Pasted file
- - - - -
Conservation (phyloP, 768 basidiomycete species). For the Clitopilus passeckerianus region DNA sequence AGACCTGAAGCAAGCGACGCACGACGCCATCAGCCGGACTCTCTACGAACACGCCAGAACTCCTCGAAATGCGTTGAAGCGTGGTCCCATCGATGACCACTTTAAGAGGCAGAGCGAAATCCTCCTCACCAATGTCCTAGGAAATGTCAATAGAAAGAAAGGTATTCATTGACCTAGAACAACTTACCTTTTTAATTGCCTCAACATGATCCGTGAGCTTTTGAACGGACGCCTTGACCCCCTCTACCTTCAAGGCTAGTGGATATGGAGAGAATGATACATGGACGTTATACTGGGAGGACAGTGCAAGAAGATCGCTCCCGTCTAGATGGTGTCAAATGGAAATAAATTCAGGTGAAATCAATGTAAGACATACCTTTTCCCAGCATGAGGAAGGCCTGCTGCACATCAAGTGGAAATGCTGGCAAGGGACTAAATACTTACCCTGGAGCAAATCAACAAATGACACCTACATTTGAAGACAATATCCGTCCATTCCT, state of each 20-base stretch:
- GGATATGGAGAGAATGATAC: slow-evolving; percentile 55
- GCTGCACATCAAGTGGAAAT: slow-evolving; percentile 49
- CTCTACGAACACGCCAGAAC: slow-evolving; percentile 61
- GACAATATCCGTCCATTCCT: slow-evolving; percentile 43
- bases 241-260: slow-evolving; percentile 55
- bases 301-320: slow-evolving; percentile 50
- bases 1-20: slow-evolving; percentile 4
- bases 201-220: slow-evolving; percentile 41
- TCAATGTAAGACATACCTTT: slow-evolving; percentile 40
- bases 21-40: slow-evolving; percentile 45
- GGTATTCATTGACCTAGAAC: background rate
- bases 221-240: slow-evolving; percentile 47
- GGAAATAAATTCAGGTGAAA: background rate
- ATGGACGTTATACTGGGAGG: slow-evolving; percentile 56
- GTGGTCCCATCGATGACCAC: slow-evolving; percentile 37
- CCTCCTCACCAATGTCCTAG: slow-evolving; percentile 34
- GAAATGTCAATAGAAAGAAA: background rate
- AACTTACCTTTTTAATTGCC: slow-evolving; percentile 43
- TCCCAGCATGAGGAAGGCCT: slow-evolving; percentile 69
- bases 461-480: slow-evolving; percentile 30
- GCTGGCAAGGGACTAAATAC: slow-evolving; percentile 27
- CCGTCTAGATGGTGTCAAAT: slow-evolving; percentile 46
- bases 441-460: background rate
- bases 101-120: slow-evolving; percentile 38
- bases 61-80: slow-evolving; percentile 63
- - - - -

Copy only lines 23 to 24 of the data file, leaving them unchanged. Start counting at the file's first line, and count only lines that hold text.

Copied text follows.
- CCGTCTAGATGGTGTCAAAT: slow-evolving; percentile 46
- bases 441-460: background rate